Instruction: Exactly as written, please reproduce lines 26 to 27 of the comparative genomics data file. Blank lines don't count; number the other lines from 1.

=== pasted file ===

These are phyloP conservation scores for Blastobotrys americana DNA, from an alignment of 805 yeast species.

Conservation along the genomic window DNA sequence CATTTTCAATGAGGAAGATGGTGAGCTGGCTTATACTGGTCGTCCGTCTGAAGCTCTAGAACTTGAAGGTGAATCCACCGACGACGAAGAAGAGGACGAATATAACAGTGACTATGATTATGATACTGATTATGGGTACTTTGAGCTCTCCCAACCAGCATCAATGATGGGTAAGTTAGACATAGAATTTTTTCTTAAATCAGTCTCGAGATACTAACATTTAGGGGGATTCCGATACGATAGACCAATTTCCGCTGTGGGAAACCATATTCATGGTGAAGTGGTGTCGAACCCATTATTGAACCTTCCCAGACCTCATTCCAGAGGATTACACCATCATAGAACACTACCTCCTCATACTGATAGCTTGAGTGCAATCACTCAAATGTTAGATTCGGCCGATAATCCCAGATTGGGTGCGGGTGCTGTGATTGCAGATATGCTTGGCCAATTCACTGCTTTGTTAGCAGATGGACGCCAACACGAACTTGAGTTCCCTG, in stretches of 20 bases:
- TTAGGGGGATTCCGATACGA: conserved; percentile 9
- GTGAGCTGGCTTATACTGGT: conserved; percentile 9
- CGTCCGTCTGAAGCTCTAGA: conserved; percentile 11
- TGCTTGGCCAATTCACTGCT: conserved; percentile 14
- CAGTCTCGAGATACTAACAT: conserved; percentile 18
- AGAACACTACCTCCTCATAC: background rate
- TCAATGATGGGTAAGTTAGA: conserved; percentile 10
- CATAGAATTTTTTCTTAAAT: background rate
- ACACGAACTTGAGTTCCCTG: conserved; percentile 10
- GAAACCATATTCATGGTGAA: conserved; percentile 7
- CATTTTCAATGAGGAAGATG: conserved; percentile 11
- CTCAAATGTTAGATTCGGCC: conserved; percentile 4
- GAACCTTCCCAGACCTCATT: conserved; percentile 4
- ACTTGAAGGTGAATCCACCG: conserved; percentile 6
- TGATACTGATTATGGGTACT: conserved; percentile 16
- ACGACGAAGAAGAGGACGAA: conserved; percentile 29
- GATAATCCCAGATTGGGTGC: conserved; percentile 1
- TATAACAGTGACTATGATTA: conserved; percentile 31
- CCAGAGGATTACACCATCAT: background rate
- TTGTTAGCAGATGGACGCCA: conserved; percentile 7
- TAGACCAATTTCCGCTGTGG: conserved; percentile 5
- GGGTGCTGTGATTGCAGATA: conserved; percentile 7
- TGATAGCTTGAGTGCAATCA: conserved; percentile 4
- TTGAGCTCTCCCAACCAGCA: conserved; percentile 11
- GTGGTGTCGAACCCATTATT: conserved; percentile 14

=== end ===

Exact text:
- TTGAGCTCTCCCAACCAGCA: conserved; percentile 11
- GTGGTGTCGAACCCATTATT: conserved; percentile 14